Living costs profiles from our graduate students
To help in planning your living costs, we asked a number of our graduate students to share their experiences on the cost of living and studying in Oxford. You can read their stories in the Living costs profiles section of this page.
Living costs for dependants
The costs quoted in the Living costs for 2022-23 section of this page are for single students. If you are planning to bring family members or other dependants to Oxford, you will need to budget for additional costs.
Please see our Visas for your family page for further details on associated visa costs, and funds you may be required to show to demonstrate you are able to support your dependants.
When considering your budget, please take into account the following information:
Accommodation and utilities
There is some University accommodation available for couples and families. The Accommodation Office's Rents page provides details of the relevant costs. Local websites will also give some idea of what you can expect to pay in the private sector. Please check whether any utility bills are included in your rent, and consider how the size of your property and the number of people living there will affect your bills.
A student living with non-students, whether they are family members or not, may need to pay council tax. More information is available on the Gov.uk website and Oxford City Council's website gives further information specifically for Oxford residents.
Self-catering for a family can reduce the cost of food per person. Comparing food prices at some major supermarkets may help you plan and there are various price comparison websites which will assist you in doing this.
Childcare (up to age four)
Childcare in Oxford is likely to be expensive and there may be high demand for places. For more information about the University's subsidised nurseries, see the Childcare Services page. Some UK government and limited University support may be available for (mainly UK) student parents. You can find out more about free early learning opportunities on the Gov.uk website.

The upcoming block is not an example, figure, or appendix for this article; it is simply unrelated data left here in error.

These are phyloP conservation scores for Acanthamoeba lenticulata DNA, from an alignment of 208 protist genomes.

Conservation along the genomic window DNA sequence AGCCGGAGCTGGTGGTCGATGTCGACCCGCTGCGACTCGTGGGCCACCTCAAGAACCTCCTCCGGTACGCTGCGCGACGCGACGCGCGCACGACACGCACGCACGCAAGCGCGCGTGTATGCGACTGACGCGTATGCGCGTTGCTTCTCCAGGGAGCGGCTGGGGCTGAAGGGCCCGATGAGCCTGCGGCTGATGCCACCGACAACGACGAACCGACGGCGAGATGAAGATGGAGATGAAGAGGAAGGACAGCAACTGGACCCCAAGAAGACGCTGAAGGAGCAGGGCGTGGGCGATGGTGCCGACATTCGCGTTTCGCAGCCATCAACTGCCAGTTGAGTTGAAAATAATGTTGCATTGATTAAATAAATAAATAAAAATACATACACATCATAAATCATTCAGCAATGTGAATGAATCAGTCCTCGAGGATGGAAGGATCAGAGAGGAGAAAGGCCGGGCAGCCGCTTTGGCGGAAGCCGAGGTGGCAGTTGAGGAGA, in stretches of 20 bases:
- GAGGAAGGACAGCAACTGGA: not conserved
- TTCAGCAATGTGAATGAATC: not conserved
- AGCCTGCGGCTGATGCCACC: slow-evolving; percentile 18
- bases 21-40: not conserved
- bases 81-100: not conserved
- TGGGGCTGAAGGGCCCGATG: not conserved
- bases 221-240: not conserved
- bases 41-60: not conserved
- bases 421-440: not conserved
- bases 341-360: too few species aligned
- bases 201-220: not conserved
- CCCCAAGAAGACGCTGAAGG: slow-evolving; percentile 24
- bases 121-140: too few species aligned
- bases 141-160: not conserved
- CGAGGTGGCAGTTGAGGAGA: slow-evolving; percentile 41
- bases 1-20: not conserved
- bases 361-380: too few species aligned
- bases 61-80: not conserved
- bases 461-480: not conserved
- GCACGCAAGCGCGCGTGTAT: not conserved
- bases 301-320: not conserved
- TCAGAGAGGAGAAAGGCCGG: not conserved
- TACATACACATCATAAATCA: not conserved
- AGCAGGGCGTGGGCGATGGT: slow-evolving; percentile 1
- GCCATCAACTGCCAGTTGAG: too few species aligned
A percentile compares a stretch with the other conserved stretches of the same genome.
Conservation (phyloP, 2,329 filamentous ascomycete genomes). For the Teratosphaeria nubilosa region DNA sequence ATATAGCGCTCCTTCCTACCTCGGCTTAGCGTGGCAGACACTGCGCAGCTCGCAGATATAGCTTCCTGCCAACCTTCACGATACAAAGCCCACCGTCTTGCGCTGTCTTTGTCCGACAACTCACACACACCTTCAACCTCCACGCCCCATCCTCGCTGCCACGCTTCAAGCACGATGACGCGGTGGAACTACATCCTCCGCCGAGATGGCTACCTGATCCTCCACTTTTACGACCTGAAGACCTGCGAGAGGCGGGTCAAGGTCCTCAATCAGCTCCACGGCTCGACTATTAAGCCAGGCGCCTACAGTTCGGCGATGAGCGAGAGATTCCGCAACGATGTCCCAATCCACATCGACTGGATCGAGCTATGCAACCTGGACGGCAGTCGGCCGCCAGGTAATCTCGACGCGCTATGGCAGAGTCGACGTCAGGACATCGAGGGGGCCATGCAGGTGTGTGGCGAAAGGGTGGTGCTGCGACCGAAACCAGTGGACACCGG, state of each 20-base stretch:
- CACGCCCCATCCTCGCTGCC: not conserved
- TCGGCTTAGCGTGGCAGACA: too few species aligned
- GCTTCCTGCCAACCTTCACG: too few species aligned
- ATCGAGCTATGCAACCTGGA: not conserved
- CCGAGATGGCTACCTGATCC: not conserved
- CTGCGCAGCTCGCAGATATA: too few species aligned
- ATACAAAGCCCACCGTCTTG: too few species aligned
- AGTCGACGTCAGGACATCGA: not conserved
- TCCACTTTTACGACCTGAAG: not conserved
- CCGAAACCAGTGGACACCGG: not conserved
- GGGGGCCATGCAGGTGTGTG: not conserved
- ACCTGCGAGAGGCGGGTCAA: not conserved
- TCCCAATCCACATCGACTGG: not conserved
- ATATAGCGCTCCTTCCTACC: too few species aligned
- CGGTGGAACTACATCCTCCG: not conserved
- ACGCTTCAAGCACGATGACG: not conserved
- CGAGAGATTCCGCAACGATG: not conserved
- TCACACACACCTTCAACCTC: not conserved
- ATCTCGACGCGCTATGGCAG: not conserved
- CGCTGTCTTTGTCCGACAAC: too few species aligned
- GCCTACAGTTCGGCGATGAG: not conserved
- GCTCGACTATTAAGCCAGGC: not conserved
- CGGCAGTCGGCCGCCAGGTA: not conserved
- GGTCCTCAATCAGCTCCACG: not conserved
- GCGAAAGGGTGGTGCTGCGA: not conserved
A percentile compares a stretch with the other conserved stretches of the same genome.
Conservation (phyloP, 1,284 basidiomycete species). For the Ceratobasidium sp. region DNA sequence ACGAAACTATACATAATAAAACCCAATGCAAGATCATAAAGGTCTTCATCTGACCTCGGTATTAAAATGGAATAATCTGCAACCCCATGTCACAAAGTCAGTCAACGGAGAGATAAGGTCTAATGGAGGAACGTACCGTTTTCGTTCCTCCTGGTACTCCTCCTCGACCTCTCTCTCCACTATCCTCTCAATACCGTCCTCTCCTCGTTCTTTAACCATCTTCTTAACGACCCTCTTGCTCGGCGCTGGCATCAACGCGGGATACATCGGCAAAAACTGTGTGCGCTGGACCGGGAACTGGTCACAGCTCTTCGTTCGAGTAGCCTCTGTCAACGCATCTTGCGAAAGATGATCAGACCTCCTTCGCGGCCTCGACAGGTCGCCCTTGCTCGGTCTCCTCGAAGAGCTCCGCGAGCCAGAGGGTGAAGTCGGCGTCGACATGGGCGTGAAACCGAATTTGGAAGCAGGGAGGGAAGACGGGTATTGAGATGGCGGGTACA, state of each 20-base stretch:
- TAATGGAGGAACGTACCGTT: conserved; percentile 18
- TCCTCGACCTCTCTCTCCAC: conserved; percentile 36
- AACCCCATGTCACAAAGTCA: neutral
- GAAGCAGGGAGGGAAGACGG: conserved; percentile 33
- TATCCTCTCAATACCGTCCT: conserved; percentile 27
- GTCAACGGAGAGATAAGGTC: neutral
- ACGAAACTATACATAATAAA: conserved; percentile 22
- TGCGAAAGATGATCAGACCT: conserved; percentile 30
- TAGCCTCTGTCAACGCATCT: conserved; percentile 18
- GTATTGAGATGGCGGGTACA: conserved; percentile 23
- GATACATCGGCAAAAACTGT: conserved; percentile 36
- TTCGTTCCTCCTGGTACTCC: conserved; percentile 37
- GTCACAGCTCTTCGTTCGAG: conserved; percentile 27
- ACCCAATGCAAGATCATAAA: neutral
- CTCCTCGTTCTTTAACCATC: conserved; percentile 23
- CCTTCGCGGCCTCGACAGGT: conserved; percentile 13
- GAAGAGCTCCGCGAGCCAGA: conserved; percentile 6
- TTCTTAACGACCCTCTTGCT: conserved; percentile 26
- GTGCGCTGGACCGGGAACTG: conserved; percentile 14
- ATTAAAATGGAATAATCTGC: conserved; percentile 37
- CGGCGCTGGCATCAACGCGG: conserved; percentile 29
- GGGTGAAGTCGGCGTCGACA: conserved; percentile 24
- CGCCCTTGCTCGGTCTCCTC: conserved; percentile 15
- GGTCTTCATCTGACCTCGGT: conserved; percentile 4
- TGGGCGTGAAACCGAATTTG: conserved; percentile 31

Education (for children aged four and over)
Once children are of school age (the September after they turn four in Oxfordshire), they can attend a state school at no cost.
If you require a visa to study at Oxford, please see the Student visa page for information about health costs relating to you and your dependants.
Other living costs
Please consider expenditure you may incur on other items such as clothes, books and entertainment for your dependants.
In working out the income that will be available to you, you may also want to consider the following:
- If your partner is planning to work to help fund themselves whilst you study, check that they have the right to do so (ie that their UK visa permits it). Unless your partner has made arrangements in advance, it may take them some time to find a job in Oxford and you will need to budget for this period. Local websites advertise a number of short-term, part-time and casual jobs in Oxford; and
- If you are unfamiliar with tax arrangements in the UK, please check the information provided on the HM Revenue and Customs website.
Living cost profiles
To help in planning your living costs, we asked a number of our graduate students to share their experiences on the cost of living and studying in Oxford.
Below are a range of case studies from current students at Oxford showing how their living costs vary.
Garlen, MSc in Social Anthropology
I found it easy to save money at Oxford mainly by cooking my own meals. The college and societies hold many free events so saving money doesn’t mean not going out. Books are borrowed from the library and many articles can be downloaded online, so no need to purchase course materials. You can also request the cheapest room from your college, which I did, and saved £3000 (for the year) compared to the most expensive rooms.
Améline, MSc in Comparative and International Education